Manuel Valencia

Publication Date



Dolores Mission, Jesuits, Christology, Boyle Heights, Theology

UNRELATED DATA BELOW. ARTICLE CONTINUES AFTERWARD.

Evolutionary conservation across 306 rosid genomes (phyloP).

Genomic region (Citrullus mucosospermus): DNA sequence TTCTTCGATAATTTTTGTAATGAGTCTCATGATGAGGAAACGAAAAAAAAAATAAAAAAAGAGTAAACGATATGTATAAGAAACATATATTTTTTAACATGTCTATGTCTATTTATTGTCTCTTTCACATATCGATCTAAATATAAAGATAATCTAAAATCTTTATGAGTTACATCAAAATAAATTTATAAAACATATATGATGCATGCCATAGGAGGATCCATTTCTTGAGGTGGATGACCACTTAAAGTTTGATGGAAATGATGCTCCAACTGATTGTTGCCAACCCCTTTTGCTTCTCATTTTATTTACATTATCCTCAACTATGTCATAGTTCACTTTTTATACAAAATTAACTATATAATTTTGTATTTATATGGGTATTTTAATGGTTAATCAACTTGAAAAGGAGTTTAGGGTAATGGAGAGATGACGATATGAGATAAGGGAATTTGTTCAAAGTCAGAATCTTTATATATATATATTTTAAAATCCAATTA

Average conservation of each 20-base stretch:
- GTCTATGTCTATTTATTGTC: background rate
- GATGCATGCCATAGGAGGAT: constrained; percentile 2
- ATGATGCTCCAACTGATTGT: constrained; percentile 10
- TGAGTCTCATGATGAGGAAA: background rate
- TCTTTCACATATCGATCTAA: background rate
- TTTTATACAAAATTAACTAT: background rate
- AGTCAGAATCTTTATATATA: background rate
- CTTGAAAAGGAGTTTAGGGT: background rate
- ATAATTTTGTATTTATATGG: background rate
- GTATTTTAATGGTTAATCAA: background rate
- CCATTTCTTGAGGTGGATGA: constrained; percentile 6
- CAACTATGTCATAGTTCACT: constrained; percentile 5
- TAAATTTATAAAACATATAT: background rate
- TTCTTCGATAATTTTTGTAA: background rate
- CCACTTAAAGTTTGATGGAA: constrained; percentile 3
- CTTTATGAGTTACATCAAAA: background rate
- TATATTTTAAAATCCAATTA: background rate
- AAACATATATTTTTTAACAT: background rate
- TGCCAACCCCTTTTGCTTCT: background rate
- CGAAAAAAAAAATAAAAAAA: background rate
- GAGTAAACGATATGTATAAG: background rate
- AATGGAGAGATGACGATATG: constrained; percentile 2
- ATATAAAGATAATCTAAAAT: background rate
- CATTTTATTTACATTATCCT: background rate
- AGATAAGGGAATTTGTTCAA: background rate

Dolores Mission Church, located in Boyle Heights, is arguably the poorest parish in Los Angeles, California; and yet paradoxically, it is one of the most generous in the Archdiocese. This paper examines Dolores Mission, the Jesuits who shepherd this parish, and its people who, through their lives and ministry, continue the story of Jesus. Ministry begins inside this humble church where every evening, volunteers set up cots and blankets for homeless men and women. Over the years, the tight rows of cots have scarred and scraped straight lines along the church walls. “These scuff marks are evidence of ministry,” says Pastoral Associate Ellie Hidalgo. They also measure the Christology of Dolores Mission in its many ministries of charity and social justice in service to the people of God. This paper surveys the Christology and ecclesiology of this parish that is set amidst poverty. It reveals how aspects of liberation theology give a framework to the ministry of Dolores Mission, one that is biblically based, justice-oriented, and praxis-biased. It also highlights the ways that parishioners express their Christology through worship. In this work, I narrate the story of Dolores Mission in five movements: The Locus of Reflection, A Christology from Below, Liberation Theology, The Reign of God, and The Summing Up. These movements demonstrate how, in dramatic fashion, Dolores Mission puts skin on Christology, and how its parishioners work generously to build up the Kingdom of God.